Now, there is a difficulty in understanding the sign of Jonah, since Jesus was not in the grave for 72 hours. Jesus went into the grave on Friday afternoon, spent all day Saturday in the grave, and then came out of the grave on Sunday morning. Why then does Jesus say that He would be in the heart of the earth for three days and three nights? There is more than one answer to this question. James Montgomery Boice believes that Jesus was actually crucified on Thursday, so that Thursday afternoon, Friday, and Saturday were the days and those three nights that corresponded were the three nights. However, I think there is a simpler explanation. Jews counted part of a day as a whole day. And oftentimes they would even say “day and night” when what they really meant was a calendar day. So Friday, Saturday and Sunday counts as three calendar days, even though it wasn’t a complete 72 hours. There is another example of this kind of reckoning of days in the book of Esther. Right before Esther goes before the king to request the salvation of her people, she tells the people to fast and pray for three days and three nights, the exact same expression that Jesus uses here. Then the text says “on the third day” Esther went to the king. So that was not a full 72 hours either, and yet it is called three days and three nights. So the sign of Jonah is the resurrection. Jonah had a metaphorical resurrection. Jesus had an actual resurrection. The ironic thing is that after Jesus was resurrected from the dead, the Pharisees still did not believe in Him! They clamored for a sign. Jesus gave them a sign. Ultimately it is the best, most convincing sign of all, and yet the Pharisees still tried to say that the disciples stole away the body, despite the fact that over 500 people had seen Jesus alive before Jesus went into heaven! So the Pharisees are asking God for a sign out of unbelief.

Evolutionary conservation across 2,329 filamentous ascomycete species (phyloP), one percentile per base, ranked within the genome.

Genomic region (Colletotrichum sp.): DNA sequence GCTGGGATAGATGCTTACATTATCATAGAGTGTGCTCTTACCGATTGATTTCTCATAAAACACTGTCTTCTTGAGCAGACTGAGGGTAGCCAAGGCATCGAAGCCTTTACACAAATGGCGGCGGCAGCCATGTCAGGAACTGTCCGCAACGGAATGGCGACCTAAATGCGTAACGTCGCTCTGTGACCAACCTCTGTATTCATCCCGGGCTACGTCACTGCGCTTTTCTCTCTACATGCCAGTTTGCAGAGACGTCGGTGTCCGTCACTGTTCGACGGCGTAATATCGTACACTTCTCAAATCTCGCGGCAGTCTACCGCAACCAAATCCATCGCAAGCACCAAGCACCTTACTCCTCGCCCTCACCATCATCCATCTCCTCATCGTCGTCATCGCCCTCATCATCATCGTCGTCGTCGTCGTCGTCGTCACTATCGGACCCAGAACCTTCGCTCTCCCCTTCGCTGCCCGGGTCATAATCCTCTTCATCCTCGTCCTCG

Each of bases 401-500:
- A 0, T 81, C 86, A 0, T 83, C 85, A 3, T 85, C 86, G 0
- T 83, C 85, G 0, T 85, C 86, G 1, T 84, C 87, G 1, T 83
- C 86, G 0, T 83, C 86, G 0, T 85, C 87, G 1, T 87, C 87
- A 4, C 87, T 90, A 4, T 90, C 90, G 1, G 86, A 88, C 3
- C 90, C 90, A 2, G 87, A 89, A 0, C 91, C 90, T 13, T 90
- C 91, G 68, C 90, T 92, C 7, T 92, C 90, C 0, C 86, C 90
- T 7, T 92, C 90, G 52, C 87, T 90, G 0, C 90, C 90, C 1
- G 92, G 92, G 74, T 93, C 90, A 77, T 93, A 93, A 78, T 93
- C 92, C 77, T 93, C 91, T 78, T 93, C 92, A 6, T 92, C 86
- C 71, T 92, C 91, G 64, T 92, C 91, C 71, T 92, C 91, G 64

Jesus tells us that there are two examples of people believing God on far less evidence than the Pharisees had available. The first example is the Ninevites, which we have already explored. They went from complete rebellion against God to repentance on the evidence of one single sentence uttered by an unwilling prophet. Obviously, Jesus is greater both in His person, being God and man in one person, and also being greater in His message, which proclaimed the coming of the kingdom. And yet the Pharisees would not believe.